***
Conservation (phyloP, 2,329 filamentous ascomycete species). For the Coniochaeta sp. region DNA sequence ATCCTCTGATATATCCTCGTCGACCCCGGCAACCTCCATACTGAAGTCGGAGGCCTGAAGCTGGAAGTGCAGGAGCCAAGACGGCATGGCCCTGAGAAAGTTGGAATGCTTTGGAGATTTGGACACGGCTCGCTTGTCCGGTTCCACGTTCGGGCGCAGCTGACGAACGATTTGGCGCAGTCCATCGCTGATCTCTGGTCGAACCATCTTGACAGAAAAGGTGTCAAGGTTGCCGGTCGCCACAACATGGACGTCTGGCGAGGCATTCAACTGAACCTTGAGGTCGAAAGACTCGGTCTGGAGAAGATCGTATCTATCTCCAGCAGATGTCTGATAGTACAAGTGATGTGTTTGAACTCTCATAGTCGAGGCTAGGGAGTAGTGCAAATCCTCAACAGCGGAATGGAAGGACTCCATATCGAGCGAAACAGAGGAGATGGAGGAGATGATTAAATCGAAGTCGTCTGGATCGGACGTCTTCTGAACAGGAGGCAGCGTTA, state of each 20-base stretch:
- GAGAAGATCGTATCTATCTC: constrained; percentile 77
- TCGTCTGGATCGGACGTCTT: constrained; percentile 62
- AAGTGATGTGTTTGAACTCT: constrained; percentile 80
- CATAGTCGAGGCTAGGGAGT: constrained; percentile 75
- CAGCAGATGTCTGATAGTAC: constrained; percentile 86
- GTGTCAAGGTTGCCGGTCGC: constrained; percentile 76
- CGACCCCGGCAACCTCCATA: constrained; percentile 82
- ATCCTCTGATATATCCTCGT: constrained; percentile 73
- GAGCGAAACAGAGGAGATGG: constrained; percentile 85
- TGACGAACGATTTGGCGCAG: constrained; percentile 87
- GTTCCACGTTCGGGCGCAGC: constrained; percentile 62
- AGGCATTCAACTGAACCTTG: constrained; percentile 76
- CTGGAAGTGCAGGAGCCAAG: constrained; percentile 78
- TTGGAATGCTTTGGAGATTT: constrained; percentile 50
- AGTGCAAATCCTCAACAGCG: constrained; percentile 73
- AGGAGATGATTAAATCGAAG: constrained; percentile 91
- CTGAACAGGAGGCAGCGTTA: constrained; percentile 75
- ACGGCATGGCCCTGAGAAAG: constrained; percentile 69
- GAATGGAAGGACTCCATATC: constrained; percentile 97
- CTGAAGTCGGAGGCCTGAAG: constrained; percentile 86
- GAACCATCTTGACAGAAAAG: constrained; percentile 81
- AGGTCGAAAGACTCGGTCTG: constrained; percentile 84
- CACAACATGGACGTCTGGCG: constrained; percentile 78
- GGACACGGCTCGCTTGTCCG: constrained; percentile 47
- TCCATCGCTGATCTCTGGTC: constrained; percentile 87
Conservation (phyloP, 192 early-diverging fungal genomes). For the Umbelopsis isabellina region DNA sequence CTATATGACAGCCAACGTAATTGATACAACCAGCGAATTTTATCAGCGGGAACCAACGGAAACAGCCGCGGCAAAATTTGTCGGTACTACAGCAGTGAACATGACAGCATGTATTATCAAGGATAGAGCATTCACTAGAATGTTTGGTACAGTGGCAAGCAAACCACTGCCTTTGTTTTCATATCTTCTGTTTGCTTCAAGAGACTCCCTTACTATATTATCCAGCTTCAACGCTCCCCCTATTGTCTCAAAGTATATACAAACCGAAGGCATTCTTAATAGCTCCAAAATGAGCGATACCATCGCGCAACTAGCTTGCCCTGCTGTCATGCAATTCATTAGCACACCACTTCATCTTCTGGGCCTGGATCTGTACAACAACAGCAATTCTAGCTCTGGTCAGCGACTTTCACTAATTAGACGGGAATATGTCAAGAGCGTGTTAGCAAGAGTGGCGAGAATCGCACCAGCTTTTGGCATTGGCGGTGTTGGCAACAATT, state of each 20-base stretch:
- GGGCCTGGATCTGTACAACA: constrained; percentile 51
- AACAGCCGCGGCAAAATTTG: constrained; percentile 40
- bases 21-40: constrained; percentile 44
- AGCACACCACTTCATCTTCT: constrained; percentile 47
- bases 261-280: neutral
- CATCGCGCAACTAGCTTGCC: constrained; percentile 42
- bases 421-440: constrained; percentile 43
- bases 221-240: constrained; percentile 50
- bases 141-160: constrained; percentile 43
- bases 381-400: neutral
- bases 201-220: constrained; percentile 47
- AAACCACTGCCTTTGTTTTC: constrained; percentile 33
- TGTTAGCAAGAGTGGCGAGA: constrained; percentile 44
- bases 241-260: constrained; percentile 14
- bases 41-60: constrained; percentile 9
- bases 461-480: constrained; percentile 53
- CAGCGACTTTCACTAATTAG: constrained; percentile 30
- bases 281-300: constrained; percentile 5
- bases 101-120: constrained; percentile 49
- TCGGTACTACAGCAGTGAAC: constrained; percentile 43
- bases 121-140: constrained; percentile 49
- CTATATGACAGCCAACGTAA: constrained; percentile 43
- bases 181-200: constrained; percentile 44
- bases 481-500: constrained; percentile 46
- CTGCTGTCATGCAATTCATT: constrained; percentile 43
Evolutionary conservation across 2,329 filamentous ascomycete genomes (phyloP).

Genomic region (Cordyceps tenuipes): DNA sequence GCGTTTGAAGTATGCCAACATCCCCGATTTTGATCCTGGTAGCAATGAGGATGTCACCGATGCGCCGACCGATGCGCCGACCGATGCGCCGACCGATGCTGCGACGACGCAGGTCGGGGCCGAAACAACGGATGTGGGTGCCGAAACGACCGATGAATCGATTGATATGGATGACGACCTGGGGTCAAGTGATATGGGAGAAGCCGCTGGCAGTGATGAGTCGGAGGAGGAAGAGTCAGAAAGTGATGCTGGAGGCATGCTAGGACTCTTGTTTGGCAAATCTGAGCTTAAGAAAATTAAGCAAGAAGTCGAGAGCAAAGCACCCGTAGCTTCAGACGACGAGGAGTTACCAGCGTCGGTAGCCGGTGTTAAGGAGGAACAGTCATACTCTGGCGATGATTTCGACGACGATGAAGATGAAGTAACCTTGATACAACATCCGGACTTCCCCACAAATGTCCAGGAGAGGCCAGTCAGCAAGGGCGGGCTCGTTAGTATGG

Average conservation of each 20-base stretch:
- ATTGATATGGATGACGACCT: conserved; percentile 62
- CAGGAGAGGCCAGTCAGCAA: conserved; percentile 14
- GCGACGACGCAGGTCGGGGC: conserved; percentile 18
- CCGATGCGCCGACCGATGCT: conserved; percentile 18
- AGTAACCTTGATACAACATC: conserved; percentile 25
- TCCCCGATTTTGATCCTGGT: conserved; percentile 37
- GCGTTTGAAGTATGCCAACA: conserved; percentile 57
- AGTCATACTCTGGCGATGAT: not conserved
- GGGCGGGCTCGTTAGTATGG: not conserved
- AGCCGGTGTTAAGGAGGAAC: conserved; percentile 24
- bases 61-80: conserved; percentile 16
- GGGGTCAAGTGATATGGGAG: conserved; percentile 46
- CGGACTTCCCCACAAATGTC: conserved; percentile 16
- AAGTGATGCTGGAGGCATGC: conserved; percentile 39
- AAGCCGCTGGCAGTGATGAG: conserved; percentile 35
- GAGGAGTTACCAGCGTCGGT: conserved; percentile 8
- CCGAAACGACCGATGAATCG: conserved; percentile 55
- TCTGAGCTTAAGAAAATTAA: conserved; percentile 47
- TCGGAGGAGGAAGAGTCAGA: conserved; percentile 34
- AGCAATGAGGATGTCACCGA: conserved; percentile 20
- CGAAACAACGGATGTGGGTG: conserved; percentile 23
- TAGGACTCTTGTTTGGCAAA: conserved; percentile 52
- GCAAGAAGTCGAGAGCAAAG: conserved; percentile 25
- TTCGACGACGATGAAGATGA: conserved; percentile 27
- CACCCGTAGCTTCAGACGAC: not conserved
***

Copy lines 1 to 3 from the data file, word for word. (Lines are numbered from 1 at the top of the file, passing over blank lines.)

Conservation (phyloP, 2,329 filamentous ascomycete species). For the Coniochaeta sp. region DNA sequence ATCCTCTGATATATCCTCGTCGACCCCGGCAACCTCCATACTGAAGTCGGAGGCCTGAAGCTGGAAGTGCAGGAGCCAAGACGGCATGGCCCTGAGAAAGTTGGAATGCTTTGGAGATTTGGACACGGCTCGCTTGTCCGGTTCCACGTTCGGGCGCAGCTGACGAACGATTTGGCGCAGTCCATCGCTGATCTCTGGTCGAACCATCTTGACAGAAAAGGTGTCAAGGTTGCCGGTCGCCACAACATGGACGTCTGGCGAGGCATTCAACTGAACCTTGAGGTCGAAAGACTCGGTCTGGAGAAGATCGTATCTATCTCCAGCAGATGTCTGATAGTACAAGTGATGTGTTTGAACTCTCATAGTCGAGGCTAGGGAGTAGTGCAAATCCTCAACAGCGGAATGGAAGGACTCCATATCGAGCGAAACAGAGGAGATGGAGGAGATGATTAAATCGAAGTCGTCTGGATCGGACGTCTTCTGAACAGGAGGCAGCGTTA, state of each 20-base stretch:
- GAGAAGATCGTATCTATCTC: constrained; percentile 77
- TCGTCTGGATCGGACGTCTT: constrained; percentile 62